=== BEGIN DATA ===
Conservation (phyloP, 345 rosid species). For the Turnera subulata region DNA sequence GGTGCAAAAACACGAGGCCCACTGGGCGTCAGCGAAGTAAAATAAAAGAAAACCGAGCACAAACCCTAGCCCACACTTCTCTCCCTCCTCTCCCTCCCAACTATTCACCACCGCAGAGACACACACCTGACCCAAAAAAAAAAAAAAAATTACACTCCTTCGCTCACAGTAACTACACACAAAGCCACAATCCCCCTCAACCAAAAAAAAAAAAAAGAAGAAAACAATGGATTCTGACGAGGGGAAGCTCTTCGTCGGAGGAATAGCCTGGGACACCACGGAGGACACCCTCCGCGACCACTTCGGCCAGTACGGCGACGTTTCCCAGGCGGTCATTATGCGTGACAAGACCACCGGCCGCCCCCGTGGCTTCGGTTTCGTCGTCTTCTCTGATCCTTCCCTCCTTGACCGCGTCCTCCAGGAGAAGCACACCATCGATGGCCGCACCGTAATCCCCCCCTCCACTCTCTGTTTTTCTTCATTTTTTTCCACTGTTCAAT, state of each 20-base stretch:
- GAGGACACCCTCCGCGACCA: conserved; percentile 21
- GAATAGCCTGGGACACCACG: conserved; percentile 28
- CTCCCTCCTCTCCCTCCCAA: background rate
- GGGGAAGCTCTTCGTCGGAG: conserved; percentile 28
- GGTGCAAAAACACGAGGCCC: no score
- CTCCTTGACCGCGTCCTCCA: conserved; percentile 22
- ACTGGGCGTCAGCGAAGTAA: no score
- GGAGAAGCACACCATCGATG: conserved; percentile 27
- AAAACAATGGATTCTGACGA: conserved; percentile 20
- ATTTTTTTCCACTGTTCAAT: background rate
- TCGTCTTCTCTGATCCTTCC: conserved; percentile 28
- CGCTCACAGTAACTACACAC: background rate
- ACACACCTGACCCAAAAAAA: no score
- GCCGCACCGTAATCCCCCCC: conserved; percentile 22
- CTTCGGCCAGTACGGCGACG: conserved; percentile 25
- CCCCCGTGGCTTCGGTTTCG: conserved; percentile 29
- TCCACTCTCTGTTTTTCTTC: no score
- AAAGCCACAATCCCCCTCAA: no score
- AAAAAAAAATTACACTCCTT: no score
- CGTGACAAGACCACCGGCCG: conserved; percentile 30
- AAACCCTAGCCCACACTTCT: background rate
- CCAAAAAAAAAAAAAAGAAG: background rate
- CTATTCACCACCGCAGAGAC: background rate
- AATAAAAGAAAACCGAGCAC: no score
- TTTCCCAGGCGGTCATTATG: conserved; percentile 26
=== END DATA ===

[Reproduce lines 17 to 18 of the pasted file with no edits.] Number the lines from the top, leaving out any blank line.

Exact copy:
- CCCCCGTGGCTTCGGTTTCG: conserved; percentile 29
- TCCACTCTCTGTTTTTCTTC: no score